Shifty clothes on our racks, in the Times

SHIFTY bike fashion's 2010 line of jerseys

Echo Park-based SHIFTY line of cycling jerseys are now available at Flying Pigeon LA

We recently added some ladies cycling gear to our shop from SHIFTY, all of it designed and made in the Echo Park neighborhood of Los Angeles, and instantly got picked up in an article in the Business section of the LA Times, “Urban cycling spawns its own peddlers” by Cyndia Zwahlen, published on August 30, 2010.

Shifty founder Jen Diamond of Echo Park makes a line of clothing for women that includes stretchy dresses and halter-style tops with reflective ribbon ties and belts.

It’s a contrast to the tight, logo-emblazoned jerseys worn for serious fitness training.

“You don’t have to change out of your bike jersey to feel comfortable in a restaurant,” said Diamond, who has no employees but collaborates on designs with two friends. Her tops sell for $65 online as well as at the Flying Pigeon and Orange 20 Bikes in Los Angeles.

Selling cycling gear is a tricky business in North America. It’s really easy to end up hustling clothes that makes cycling look like an exclusive club for stretchy pants-clad fanatics. These folks do exist, and their dollars do fund the large majority of business in the bike industry. However, our shop is dedicated to something different, something more in line with Mikael Colville-Andersen’s cycle chic or his slow bicycle movement. We feel that this is where cycling is headed – towards the citizen cyclist, running her daily errands, going to work, and being herself. When we carry “bicycle clothes”, like Jen Diamond’s SHIFTY line of jerseys, we’re looking for stuff that is free of … well, perhaps my quote in the article will say it better:

“It allows you to maintain an identity on your bike without having to be subsumed by the sporting image or aggressive-commuter image,” said Josef Bray-Ali, who owns the 2-year-old Flying Pigeon with his brother, Adam.

Which is also why we also carry a nice line of cycle bags from Chicago-based Po Campo; knickers, sweaters and shorts by L.A.-based Bicycle Fixation; t-shirts from J. Knice Clothing; and panniers and bags from Holland’s premier bag manufacturer, Basil.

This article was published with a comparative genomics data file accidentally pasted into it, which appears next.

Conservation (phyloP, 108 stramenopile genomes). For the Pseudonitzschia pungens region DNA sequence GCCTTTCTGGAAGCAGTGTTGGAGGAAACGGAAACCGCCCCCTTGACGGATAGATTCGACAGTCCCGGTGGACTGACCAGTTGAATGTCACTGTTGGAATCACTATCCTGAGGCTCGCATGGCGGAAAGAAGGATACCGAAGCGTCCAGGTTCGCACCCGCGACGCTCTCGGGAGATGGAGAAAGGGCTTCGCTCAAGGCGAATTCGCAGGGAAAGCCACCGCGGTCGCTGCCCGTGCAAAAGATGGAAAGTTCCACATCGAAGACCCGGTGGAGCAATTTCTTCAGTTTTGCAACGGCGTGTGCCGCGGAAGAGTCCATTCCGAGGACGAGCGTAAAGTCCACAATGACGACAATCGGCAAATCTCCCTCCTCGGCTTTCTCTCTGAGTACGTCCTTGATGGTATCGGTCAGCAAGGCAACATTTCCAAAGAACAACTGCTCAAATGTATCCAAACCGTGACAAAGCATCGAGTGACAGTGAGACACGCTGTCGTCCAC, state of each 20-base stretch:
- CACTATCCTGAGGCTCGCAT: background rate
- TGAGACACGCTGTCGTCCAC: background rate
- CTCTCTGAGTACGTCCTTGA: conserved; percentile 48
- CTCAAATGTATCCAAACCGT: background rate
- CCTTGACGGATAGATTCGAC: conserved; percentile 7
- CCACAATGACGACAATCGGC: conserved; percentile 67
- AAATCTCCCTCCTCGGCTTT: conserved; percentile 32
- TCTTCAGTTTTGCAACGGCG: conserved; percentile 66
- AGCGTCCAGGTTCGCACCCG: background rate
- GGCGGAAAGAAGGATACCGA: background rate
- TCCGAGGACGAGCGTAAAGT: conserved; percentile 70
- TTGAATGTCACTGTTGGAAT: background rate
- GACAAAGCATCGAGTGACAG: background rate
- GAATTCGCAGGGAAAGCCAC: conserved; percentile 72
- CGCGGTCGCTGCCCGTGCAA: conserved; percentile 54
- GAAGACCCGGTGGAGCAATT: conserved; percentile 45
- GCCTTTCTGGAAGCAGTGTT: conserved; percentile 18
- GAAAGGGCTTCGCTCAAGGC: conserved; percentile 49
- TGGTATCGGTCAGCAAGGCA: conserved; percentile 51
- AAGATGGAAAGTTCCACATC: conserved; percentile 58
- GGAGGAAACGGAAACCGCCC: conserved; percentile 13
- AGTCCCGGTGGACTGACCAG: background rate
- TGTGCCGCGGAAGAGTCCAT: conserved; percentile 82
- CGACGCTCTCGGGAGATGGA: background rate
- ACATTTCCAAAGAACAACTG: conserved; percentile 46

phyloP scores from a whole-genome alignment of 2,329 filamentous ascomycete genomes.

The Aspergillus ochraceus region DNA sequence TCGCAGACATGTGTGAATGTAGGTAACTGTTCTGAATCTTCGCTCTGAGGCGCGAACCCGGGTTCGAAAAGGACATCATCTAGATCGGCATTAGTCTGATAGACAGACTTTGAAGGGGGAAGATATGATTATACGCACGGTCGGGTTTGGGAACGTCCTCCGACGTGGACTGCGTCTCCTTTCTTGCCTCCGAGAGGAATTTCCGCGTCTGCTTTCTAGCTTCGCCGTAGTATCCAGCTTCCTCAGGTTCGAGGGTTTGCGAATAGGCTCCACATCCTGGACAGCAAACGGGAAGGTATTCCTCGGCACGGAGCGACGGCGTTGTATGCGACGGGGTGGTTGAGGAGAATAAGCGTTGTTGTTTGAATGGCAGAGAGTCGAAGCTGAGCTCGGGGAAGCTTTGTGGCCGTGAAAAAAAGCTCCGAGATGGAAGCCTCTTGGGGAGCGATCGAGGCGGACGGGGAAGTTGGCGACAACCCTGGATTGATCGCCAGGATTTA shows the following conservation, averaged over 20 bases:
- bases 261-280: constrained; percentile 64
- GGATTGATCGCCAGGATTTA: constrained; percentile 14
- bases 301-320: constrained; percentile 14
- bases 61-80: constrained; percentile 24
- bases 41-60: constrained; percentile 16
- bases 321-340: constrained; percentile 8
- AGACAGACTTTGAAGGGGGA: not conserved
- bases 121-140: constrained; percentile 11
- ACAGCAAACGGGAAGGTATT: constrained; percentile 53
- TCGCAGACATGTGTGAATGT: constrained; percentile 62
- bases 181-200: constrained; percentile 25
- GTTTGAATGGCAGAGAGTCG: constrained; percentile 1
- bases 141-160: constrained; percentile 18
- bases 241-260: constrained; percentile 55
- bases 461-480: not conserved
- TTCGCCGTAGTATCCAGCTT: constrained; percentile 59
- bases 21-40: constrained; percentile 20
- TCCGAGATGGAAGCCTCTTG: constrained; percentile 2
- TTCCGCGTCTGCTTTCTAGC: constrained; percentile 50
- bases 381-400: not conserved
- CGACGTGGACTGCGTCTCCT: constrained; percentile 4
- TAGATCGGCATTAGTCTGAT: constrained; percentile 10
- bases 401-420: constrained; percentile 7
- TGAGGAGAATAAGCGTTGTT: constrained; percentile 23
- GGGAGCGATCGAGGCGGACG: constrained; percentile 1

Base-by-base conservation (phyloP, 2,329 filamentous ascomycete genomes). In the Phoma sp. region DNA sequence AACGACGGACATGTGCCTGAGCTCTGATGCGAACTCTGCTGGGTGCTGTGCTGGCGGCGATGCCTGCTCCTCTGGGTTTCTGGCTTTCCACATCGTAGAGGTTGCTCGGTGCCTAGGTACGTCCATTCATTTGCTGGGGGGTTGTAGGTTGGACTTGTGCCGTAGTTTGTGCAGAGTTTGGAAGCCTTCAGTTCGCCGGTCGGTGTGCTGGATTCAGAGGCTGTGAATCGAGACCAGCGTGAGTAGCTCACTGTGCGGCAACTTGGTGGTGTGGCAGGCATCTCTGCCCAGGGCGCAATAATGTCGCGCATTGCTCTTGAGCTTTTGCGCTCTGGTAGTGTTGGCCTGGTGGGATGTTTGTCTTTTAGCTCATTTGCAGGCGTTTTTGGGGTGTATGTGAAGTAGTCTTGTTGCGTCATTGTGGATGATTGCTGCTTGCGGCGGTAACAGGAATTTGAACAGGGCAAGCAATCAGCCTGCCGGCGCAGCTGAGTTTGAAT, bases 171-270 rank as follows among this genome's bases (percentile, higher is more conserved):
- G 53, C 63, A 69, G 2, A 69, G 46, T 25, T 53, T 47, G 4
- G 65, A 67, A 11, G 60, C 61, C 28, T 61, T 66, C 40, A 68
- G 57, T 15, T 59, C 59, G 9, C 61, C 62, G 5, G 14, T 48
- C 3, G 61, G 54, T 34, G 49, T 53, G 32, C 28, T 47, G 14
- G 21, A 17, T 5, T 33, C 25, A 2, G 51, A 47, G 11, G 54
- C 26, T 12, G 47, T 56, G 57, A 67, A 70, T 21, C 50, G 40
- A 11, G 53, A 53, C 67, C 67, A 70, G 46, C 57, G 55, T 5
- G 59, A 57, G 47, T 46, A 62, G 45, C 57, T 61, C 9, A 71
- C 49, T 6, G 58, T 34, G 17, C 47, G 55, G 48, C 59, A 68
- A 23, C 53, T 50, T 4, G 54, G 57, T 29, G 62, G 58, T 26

It’s an exciting time to be involved in the bike industry. Cycling is a transportation solution to so much of what ails us in America’s great cities – and that idea, along with the shift in marketing and commodities that it engenders, is definitely news worth covering.

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  1. Posted September 3, 2010 at 3:57 am | Permalink

    I’m not sure what I think about those clothes: it’s a great idea to try and tackle the casual-cyclers market but people that don’t want to wear lycra to cycle aren’t going to want to ride specific cycle attire either… Those people will just wear their normal clothes on their bikes…

    Interesting to see how well this takes off though because the clothes ARE good!

  2. Posted September 3, 2010 at 9:58 am | Permalink

    Yeah, it is a mixed market right now.

    There is room for clothes that is designed around cycling, that does improve your time in the saddle, that doesn’t scream “HELLO I RIDE BIKES”.

    A great example are the wool knickers we carry from Bicycle Fixation. If you ride a lot of miles, and want to take your dignity and a bit of style along for the ride, these are a great option.

    So far, things haven’t exactly been flying out the doors, but we’re seeing a growing number of people interested in cycling as a transportation choice. With that choice will come a shift in the gear (if any) needed to use a bike on a daily basis.

    SHIFTY and Bicycle Fiaxtion’s clothes are designed more for the randonneur, touring bike, long-haul city bike crowd – and that’s who well sell ’em to!

  3. Posted September 15, 2010 at 2:03 pm | Permalink

    You surely don’t need to wear bike specific clothes for a casual ride but you can if you want to. I’ve ridden long rides (100+ miles) and short ones in the jerseys I have made. Other times I will wear whatever I have on. It’s the difference between swimming in cut off jeans or a bathing suit. You can swim in whatever you want. I have worn the highest heals riding and I have worn bike shoes. It depends on the day and on the ride. It is nice wearing clothes that are specific to the sport you are doing because someone considered what makes the garment work best for that sport. For biking it’s nice to have pockets, a longer back, quick drying fabric, sturdy, flat seams as well as a nice cut for a woman’s shape instead of man’s. Because I wear my own jerseys I have made adjustments to the patterns to suit my needs.

    Women don’t have as many choices for jerseys as men do which I realized when I was looking for some jerseys for the ALC 2005 ride. I sewed some for myself and then decided to make an entire crop of them. I did several fashion shows for Bike Summer and Bike Winter and mainly sold them and gifted them to friends. I received such a good response from those bike jerseys that I decided to market them to a larger audience.

    I sew the jerseys myself in my studio in Echo Park. I have ridden a bike my entire life. I was a messenger in Boston, New York and Philadelphia in the rain, snow, sleet and hail on and off for ten years. I made many different things to try to keep dry and warm. Now that I live in L.A. I concentrate more on comfort and fashion. I am inspired by Mod, punk and 19th Century women’s bike fashions.

    Jen Diamond
    proprietor SHIFTY

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